With love and support from his family, including wife Cleo (Diane Lane) and daughter Niki (Elle Fanning), Trumbo gradually edges back into the mainstream. Courageously, actor Kirk Douglas (Dean O’Gorman) and director Otto Preminger (Christian Berkel) step up and hire Trumbo to script Spartacus.

Trumbo deals with a serious topic but has many good laughs. Cranston plays the role with sincerity but a bit of bemusement at the way his career careens. The director is Jay Roach who directed the hilarious Austin Powers and Fockers movies.The script is by John McNamara.

Trumbo concludes with a heartfelt speech at an awards ceremony that allows Dalton Trumbo to say how he feels about what happened to him. In postwar America, just three decades after Russia’s revolution, there was serious concern about the threat of Communism. It is easy to look back now and see how the response to Trumbo’s activism was an gross overreaction.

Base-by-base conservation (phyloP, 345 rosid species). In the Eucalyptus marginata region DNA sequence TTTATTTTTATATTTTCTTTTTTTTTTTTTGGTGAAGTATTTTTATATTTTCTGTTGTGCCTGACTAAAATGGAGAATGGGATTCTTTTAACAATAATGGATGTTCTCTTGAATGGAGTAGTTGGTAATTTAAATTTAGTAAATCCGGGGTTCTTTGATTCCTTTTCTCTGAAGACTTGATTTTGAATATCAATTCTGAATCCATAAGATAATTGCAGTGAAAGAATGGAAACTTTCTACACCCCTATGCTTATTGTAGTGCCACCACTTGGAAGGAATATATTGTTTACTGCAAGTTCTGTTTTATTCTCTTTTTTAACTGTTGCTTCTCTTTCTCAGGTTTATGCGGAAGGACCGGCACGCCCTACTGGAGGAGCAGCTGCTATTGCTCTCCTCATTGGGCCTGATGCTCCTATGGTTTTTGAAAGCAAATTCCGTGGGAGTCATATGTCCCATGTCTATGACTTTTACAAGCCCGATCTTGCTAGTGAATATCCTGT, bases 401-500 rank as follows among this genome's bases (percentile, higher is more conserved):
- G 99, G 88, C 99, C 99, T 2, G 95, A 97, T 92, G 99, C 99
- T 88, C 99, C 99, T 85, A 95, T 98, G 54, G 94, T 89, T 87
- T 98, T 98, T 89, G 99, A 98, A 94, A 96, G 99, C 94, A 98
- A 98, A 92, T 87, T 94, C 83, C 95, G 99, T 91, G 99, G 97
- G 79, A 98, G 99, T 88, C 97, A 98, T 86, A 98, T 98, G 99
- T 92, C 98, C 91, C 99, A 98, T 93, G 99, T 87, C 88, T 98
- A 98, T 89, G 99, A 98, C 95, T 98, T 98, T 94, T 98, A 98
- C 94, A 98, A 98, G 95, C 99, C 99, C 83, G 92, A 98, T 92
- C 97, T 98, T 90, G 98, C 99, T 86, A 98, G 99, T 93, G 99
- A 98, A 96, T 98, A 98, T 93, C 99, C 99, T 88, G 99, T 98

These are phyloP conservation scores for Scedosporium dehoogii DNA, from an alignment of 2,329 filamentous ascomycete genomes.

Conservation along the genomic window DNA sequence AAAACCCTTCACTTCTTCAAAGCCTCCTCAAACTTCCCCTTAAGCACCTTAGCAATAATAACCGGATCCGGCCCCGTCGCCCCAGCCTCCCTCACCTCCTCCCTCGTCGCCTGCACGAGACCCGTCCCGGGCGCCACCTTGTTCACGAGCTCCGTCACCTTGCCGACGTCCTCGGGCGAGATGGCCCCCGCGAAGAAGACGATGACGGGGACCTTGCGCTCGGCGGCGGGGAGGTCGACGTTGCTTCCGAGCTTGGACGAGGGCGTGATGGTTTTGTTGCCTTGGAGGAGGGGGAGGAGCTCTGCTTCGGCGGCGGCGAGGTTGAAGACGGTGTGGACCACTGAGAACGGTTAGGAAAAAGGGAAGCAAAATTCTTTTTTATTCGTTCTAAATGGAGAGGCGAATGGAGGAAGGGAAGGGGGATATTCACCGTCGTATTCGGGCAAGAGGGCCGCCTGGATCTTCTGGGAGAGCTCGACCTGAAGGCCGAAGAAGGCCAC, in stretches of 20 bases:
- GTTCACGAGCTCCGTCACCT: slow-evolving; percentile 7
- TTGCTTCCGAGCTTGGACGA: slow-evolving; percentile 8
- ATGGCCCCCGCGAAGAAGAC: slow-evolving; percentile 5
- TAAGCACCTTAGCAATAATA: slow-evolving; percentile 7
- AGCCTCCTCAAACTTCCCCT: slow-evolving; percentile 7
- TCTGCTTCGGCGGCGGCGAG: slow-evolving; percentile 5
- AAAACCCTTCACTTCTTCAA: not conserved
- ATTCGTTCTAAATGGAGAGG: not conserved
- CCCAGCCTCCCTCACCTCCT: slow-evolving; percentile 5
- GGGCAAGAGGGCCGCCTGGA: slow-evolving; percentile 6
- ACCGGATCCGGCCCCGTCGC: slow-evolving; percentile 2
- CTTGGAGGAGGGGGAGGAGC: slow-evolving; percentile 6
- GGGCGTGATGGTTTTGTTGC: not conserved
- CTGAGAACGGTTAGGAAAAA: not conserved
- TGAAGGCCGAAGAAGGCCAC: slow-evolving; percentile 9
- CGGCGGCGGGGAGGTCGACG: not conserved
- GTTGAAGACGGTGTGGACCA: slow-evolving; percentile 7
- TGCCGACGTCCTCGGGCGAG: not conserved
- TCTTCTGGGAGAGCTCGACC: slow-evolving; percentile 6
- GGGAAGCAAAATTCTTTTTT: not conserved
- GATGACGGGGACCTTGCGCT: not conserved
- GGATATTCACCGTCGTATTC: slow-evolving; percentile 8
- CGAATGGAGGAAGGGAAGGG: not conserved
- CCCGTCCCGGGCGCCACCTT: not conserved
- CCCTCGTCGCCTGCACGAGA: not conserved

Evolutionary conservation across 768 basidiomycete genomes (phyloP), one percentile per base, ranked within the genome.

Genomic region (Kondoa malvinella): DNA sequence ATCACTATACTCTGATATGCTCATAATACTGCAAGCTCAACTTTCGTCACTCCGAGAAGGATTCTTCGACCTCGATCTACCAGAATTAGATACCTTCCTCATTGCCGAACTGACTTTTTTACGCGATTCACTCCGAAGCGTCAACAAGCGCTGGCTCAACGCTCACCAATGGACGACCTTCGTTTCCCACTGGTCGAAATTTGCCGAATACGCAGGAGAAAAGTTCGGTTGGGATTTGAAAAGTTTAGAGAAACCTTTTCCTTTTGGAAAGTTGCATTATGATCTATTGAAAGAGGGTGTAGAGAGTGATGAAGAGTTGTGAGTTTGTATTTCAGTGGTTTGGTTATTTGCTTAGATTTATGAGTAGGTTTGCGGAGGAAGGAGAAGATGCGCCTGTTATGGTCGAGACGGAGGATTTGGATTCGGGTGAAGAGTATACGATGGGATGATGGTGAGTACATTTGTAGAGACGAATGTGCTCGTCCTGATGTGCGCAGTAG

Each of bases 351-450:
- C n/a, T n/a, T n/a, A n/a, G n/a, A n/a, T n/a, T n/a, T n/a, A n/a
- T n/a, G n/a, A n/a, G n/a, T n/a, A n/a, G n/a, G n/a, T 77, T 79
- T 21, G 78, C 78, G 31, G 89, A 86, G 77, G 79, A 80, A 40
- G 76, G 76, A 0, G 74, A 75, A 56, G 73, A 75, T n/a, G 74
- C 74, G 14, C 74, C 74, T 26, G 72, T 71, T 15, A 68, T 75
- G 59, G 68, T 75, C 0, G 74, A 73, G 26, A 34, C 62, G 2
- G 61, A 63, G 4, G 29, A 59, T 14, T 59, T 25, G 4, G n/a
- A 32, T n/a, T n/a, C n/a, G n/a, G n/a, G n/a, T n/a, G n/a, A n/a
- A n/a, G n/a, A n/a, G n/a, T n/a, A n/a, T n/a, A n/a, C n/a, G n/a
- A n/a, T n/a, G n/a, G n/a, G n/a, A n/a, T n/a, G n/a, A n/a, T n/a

The Hunger Games: Mockingjay Part 2


Panem’s long national nightmare is over. The Hunger Games: Mockingjay Part 2 brings the saga to a resolution, at last. The film starts slowly, but soon things get real and things go boom.

The first three Hunger Games movies have seen the beginnings of the revolution against President Snow (Donald Sutherland). It’s time for Katniss (Jennifer Lawrence), Peeta (Josh Hutcherson), Finnick (Sam Claflin), Gale (Liam Hemsworth) and the others to lead the assault on the Capitol.

After dodging bullets from huge mounted machine guns, then escaping a rising black tide that threatens to drown the rebel advance squad, a challenge to Katniss’s leadership is thwarted. A decision to cross the Capitol underground leads to a violent encounter in the sewers with creepy creatures.